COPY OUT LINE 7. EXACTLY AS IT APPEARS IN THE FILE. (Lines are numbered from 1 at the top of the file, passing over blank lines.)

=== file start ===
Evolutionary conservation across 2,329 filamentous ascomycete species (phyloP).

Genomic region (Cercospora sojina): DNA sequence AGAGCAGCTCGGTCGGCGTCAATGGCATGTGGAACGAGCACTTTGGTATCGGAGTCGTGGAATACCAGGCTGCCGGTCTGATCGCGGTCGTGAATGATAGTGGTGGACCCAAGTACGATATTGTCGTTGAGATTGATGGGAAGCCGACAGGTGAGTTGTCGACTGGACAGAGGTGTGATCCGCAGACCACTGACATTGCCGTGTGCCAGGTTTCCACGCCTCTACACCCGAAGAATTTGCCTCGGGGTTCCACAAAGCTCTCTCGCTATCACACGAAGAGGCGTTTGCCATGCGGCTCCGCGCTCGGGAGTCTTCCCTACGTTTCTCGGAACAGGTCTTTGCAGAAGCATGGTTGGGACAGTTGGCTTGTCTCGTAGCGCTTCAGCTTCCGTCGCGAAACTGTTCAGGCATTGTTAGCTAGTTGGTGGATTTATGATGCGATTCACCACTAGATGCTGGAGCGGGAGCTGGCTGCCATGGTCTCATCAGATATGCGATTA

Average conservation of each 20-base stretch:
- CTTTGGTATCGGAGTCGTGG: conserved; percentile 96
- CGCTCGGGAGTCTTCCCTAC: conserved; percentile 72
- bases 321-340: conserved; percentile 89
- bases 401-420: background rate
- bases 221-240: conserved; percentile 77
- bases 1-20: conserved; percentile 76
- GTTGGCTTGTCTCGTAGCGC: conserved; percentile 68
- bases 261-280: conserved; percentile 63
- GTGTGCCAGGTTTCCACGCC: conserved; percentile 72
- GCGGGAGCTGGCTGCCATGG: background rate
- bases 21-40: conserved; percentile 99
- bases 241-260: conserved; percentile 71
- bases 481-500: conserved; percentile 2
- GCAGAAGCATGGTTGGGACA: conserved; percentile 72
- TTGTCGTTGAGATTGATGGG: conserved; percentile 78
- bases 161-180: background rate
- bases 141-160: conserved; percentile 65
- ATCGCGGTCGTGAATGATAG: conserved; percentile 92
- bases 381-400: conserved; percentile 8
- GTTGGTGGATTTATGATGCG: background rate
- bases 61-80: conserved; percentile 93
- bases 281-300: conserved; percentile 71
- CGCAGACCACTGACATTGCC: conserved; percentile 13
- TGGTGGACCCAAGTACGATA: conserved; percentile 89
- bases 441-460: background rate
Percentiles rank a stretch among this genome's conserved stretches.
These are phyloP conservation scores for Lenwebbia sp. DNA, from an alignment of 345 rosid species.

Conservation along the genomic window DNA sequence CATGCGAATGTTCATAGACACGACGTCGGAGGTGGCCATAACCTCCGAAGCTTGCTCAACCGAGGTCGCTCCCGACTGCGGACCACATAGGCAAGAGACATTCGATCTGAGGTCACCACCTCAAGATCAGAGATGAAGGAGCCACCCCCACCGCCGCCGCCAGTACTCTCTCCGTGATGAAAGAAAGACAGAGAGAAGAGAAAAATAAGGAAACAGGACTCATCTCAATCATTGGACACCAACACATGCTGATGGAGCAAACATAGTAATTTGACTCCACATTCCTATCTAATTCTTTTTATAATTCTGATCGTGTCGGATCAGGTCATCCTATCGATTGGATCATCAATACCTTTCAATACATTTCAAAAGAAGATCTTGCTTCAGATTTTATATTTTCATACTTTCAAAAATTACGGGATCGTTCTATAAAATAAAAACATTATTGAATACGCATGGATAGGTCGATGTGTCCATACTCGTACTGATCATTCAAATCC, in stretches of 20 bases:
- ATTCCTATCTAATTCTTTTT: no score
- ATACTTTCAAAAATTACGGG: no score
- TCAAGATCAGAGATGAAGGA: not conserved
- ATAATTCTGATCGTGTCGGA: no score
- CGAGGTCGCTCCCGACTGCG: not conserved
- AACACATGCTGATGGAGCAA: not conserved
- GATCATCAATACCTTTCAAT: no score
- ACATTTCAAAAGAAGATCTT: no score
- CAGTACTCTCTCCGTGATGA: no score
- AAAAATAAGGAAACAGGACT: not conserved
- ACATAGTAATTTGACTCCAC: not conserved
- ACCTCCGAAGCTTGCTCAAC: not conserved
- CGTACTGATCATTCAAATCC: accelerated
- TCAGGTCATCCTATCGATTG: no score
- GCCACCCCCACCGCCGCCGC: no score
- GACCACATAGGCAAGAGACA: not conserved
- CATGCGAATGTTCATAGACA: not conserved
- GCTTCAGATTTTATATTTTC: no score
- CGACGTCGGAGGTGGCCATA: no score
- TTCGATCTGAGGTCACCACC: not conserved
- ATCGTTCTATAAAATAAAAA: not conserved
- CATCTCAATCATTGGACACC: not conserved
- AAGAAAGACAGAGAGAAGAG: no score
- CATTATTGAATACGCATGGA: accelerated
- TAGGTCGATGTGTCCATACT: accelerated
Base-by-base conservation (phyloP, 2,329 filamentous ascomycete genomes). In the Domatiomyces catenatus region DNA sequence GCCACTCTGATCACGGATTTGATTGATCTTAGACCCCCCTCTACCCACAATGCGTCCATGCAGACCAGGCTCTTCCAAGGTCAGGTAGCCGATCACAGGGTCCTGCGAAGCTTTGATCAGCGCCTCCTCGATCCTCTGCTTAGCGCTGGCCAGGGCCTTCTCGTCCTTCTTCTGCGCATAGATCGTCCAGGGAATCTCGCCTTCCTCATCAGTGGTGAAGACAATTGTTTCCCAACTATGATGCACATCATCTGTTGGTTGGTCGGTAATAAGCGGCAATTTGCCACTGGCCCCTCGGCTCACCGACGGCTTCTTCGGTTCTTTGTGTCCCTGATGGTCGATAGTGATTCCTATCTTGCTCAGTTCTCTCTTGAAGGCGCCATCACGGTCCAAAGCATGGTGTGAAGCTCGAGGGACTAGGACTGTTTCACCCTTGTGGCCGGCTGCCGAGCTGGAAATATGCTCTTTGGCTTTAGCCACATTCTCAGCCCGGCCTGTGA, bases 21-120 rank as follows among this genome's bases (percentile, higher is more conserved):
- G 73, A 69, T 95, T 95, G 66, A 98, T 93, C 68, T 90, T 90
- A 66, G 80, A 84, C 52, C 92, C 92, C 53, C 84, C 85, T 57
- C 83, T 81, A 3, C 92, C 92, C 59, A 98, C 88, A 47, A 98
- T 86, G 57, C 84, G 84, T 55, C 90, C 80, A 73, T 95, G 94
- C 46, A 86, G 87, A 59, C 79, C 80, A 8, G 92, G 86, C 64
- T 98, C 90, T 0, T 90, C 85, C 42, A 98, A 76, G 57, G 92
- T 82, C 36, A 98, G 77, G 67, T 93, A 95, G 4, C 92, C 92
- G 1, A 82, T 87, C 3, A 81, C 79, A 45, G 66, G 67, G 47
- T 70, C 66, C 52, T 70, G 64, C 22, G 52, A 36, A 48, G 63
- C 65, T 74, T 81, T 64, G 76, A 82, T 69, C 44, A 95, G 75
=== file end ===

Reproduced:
- bases 401-420: background rate